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Nixon says Cuomo bullying; Cuomo camp says she’s ‘paranoid’

Candidate for governor Cynthia Nixon responds to a

Candidate for governor Cynthia Nixon responds to a question during a news conference Monday, March 26, 2018, in Albany. Credit: AP / Frank Franklin II

ALBANY — Democratic challenger for governor Cynthia Nixon said Gov. Andrew M. Cuomo’s allies strong-armed two Buffalo centers to cancel her events at the last minute, but the centers said Thursday that it was the Nixon campaign that played a dirty trick.

The Nixon campaign said it had tried to book both venues to hold economic forums on Wednesday. And Nixon, who is challenging Cuomo from the left in the Democratic primary, said she saw the governor’s hand in the abrupt cancellations.

“Andrew Cuomo’s latest attempt to threaten and intimidate his way to victory made one thing very clear: the governor is clearly scared of our campaign, and desperately wants me to go away,” Nixon, who has called Cuomo a bully, said in a statement Wednesday. “Well, we can’t be bullied out of the race. I’ll meet with voters on street corners if we have to. Because like it or not, Andrew Cuomo, progressive change is coming to New York.”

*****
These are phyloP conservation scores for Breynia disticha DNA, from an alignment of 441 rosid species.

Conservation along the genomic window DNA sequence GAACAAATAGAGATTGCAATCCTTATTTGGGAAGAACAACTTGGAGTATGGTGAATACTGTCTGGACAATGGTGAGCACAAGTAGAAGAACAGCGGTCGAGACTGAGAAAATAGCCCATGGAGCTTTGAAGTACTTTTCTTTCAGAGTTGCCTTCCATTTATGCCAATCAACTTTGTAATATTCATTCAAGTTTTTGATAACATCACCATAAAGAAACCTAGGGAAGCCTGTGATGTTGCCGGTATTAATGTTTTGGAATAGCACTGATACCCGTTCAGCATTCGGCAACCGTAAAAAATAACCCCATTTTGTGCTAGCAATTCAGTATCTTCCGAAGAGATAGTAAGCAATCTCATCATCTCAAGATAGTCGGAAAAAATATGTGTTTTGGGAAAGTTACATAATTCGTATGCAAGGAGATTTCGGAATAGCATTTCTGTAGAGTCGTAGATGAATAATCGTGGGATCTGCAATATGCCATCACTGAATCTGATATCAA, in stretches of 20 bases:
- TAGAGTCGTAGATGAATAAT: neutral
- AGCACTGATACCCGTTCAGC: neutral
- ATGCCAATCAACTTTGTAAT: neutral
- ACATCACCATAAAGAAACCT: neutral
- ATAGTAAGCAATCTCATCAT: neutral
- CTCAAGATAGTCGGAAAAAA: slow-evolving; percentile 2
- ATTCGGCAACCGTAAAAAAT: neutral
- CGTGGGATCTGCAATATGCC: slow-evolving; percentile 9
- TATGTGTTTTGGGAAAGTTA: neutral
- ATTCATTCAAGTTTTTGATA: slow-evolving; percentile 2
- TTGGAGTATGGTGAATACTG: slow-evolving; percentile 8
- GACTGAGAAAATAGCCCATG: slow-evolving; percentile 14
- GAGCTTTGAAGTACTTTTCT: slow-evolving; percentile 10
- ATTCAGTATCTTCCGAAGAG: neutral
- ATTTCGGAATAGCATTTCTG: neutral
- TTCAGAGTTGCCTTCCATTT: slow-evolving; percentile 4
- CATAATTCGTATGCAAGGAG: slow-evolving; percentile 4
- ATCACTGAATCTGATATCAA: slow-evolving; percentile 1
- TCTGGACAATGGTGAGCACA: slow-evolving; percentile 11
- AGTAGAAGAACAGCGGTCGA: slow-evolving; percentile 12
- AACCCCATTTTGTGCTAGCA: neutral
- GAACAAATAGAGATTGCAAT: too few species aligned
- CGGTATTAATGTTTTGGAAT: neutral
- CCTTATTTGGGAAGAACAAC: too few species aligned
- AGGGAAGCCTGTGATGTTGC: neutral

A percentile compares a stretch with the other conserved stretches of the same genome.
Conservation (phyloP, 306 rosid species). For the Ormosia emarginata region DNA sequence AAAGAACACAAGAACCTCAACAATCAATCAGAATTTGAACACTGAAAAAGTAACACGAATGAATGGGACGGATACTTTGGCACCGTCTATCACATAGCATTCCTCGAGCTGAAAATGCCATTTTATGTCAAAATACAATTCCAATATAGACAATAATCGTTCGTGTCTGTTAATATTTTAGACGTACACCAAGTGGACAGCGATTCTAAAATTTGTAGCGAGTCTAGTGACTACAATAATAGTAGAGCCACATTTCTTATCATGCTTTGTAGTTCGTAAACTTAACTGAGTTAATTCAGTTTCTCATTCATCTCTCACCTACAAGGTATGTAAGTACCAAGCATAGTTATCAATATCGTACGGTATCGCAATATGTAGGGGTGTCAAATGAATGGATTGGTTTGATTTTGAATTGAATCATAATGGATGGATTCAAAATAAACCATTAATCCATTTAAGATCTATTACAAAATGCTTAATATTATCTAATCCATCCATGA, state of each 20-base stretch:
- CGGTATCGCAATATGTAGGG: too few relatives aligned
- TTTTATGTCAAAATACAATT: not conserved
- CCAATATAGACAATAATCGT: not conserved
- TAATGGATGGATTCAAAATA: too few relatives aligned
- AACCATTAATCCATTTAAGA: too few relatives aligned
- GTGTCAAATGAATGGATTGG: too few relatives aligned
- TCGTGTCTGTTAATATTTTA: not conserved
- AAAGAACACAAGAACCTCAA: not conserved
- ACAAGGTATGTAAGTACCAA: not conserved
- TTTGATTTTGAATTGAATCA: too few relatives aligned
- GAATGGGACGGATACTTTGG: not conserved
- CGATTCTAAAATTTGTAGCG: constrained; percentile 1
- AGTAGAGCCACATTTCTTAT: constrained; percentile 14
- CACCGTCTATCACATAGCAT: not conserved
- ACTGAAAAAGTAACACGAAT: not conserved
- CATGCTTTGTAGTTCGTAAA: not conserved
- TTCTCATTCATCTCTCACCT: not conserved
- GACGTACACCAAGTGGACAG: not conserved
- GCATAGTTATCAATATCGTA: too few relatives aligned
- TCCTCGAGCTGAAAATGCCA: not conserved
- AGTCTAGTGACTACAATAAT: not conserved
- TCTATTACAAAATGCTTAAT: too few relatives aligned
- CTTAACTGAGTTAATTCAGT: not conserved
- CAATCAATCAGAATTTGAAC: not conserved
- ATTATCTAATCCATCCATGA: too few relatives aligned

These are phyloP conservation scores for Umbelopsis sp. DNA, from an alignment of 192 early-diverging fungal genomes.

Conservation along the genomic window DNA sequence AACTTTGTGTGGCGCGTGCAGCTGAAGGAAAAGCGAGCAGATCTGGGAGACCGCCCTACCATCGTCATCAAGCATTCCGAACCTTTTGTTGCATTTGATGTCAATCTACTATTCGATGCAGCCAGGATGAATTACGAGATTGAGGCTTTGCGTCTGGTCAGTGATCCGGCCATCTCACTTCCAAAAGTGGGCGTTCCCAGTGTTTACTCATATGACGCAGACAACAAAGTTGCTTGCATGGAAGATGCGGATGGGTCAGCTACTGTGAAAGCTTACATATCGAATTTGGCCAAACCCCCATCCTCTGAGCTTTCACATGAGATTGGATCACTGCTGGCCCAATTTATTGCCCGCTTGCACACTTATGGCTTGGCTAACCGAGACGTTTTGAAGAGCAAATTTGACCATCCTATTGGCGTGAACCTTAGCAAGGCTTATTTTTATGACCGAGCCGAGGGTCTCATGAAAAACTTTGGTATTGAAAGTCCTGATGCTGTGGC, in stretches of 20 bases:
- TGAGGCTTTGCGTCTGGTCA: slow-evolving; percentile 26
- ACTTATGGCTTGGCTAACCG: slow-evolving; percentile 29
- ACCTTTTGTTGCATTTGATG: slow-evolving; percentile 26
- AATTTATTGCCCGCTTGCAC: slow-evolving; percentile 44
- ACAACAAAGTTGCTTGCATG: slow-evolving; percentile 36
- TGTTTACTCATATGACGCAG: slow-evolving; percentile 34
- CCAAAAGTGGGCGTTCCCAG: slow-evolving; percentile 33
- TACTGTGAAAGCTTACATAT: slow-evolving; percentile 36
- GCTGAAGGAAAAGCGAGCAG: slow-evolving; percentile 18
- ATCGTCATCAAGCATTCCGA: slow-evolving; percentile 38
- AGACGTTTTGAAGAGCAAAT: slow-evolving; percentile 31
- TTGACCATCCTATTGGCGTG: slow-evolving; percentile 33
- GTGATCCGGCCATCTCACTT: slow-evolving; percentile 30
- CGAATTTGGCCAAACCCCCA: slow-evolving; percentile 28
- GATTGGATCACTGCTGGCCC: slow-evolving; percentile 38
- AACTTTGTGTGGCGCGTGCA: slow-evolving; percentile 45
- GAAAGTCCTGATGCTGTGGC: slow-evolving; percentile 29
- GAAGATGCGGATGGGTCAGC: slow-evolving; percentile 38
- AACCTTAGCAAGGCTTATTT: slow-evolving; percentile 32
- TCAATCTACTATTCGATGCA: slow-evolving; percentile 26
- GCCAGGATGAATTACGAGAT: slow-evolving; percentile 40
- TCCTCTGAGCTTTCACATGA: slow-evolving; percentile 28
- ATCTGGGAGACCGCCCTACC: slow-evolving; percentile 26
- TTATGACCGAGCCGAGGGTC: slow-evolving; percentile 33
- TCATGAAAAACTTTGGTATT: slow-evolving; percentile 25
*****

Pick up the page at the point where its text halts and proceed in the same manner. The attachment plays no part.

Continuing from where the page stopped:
But the directors of both venues — the Pucho Olivencia Community Center and the Delavan-Grider Center — said the Nixon campaign representatives who had set up the events had neglected to say that the purpose of the gathering was political rather than merely civic. They said Cuomo had not tried to exert influence.

“We didn’t receive pressure from anybody,” said Wilmer Olivencia Jr., board president of the Pucho Olivencia Community Center in Buffalo. “They described it as a community event in reference to jobs and growth . . . never did they mention this was a political event.”

Candace Moppins, executive director at the Delavan-Grider Center, said the person who called to arrange to have the Nixon event there didn’t mention that it was for a political campaign or that it involved Nixon. As a not-for-profit organization, the venue isn’t allowed to host political events, she said.

“No political pressure,” Moppins said. “We are a not-for-profit organization and as part of our charter we cannot hold political events.”

Olivencia said that Citizens Action, a liberal activist group, had made the reservation at Pucho Olivencia without mentioning that Nixon would be part of the event. The problem, he told Newsday, was “basically just about being honest and saying what it is for.”

He said the center receives no state grants or other funding, and that it has been the venue for political events when incumbents hold forums or when challengers clearly state they are holding a political event. The center is organizing relief for storm-ravaged Puerto Rico after Cuomo’s call for assistance to the island.

Olivencia and Moppins both said they had been distracted with daily duties when they took the calls to book their venues, and that may have contributed to any miscommunication.

Cuomo’s campaign called the incident a rookie mistake by Nixon, an activist and actress in her first political campaign.

“First we’ve heard of it, but not the first Nixon to be paranoid!” tweeted Cuomo campaign spokeswoman Lis Smith.

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